Enhancing a red wine in a land known for its Franciacorta.
Carmenère, the grape variety that has always been among us.
Carmenère comes from the “Vits biturica”, which arrived in the north Italy and in the Bordeaux region in the Roman era, originating from the port of Durres-Albania (Columella). From the Vitis biturica, in the Bordeaux region, the Carmenère, Cabemet Franc, Merlot, Cabemet Sauvignon, Malbec, and so on, were selected. In Italy, the Carmenère would occupy about 4,200 hectares, in Chile 2,306 hectares, and in France just over 100 hectares.
In the Italian DOC wines, it is confused with the Cabemet franc, and it is mainly grown in the north-east, from Brescia to Friuli, an area registered in the registry of vineyards for about 240 hectares in purity and 109 other hectares mixed with Cabemet Sauvignon. The Carmenère is very different from the Cabemet Franc, firstly because it has a different DNA, but also due to different isozymes, and also for its smaller leaves. The Carmenère has imperfect flowers (reflexed stamens with spiral filaments), its grapes are very rich in pyrazines (vegetal aroma of green pepper), its wines are well-structured, very colorful (anthocyanins), rich in tannins, round and soft, with a very herbaceous, complex flavor (Fregoni). Since 1990, when we decided to increase the area cultivated with red grape varieties, Cabemet Franc cuttings were also purchased from a French nursery, and our first doubts arose because it became clear to us that this “French” Cabemet had little to do with the variety traditionally grown in Franciacorta under the same name and locally known as “bordò magher”, due to its characteristic scanty bunches and small grapes (ed. “magher” meaning also meager in dialect).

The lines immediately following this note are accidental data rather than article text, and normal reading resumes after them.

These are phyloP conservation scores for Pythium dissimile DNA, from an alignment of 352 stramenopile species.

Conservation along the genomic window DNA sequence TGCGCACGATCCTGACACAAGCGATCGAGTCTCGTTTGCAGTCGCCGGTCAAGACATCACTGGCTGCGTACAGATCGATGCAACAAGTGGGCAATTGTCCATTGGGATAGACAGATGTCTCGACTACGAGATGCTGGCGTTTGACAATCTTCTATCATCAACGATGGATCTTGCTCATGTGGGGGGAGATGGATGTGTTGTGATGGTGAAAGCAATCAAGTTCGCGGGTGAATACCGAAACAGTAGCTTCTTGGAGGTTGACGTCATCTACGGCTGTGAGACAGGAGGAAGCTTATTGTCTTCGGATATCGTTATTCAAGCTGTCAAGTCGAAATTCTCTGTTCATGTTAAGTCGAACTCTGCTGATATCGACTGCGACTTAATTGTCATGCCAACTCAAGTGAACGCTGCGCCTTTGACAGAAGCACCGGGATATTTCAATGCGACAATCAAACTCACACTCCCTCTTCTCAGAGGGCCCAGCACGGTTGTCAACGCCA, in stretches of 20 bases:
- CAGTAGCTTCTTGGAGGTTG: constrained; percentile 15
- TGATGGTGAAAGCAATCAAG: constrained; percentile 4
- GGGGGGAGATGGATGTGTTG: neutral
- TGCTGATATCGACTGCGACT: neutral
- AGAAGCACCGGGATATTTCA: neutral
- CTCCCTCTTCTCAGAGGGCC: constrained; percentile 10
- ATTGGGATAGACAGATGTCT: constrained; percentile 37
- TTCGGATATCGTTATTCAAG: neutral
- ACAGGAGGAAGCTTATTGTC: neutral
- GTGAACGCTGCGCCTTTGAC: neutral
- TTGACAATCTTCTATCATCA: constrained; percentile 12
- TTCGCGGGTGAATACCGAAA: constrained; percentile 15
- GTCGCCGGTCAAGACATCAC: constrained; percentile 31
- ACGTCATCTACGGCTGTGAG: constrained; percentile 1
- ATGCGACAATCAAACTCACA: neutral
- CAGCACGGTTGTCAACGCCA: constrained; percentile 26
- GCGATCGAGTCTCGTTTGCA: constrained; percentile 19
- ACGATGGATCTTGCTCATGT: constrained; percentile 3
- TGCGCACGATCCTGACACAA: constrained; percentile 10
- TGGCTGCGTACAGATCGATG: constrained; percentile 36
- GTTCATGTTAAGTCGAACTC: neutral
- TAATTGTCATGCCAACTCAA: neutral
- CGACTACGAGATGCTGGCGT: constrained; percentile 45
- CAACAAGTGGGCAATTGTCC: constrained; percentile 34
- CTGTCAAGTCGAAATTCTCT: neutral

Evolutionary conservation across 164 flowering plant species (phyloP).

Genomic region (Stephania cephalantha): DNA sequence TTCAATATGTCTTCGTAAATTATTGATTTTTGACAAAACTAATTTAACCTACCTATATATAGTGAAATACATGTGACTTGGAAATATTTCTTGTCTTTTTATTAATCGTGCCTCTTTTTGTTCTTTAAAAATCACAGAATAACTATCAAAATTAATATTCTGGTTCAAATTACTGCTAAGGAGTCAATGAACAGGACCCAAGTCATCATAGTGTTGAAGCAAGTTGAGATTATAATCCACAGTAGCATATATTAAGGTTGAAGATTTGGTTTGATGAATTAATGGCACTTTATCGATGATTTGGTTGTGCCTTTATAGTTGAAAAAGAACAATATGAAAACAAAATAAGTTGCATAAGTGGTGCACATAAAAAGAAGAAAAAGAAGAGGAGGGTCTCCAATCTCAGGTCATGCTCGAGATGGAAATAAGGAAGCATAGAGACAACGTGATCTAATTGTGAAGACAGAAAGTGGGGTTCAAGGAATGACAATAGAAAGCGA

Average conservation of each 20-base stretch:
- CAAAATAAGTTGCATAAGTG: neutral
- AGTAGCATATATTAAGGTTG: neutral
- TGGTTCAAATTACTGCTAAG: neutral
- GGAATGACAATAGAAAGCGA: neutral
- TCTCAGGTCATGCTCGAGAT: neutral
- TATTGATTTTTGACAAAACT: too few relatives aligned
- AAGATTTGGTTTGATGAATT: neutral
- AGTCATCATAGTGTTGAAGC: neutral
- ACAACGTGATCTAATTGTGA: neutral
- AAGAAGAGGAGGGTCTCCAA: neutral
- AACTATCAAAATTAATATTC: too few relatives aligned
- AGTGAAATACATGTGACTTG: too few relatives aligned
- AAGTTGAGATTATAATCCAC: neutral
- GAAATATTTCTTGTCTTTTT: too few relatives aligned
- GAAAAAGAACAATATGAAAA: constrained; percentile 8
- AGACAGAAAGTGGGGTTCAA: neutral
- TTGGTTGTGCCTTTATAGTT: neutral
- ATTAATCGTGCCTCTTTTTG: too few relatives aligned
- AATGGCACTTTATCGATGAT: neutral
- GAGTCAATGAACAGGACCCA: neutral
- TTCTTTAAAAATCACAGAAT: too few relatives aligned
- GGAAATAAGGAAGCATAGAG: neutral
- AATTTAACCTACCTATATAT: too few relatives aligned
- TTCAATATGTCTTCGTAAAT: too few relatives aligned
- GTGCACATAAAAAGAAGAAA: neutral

Not only on an ampelographic level, but also physiologically, the two grape varieties were significantly different: the “French” Cabemet was more fertile and had a more regular productivity, it was less vigorous, on average more precocious, and ripened about a week before. We noticed that the bunches of the “French” Cabemet were smaller, but more compact and, to the taste, the grapes did not have the typically distinct herbaceous note of the “old” “Italian” Cabemet. It was, at that point, almost certain that it was not the same variety.
During the same period, the same doubts had arisen in other wine producing areas cultivated with Bordeaux varieties and, through genetic research, it was determined that the variety grown in northern Italy under the name of Cabemet Franc, and in Chile as Merlot, was actually Carmenère, even if only in the year 2000, this important discovery was made public in a scientific conference organized by Ca ‘del Bosco in Erbusco.
In 2008, the Carmenère was officially recognized in the Disciplinary regulating the Curtefranca Red DOC.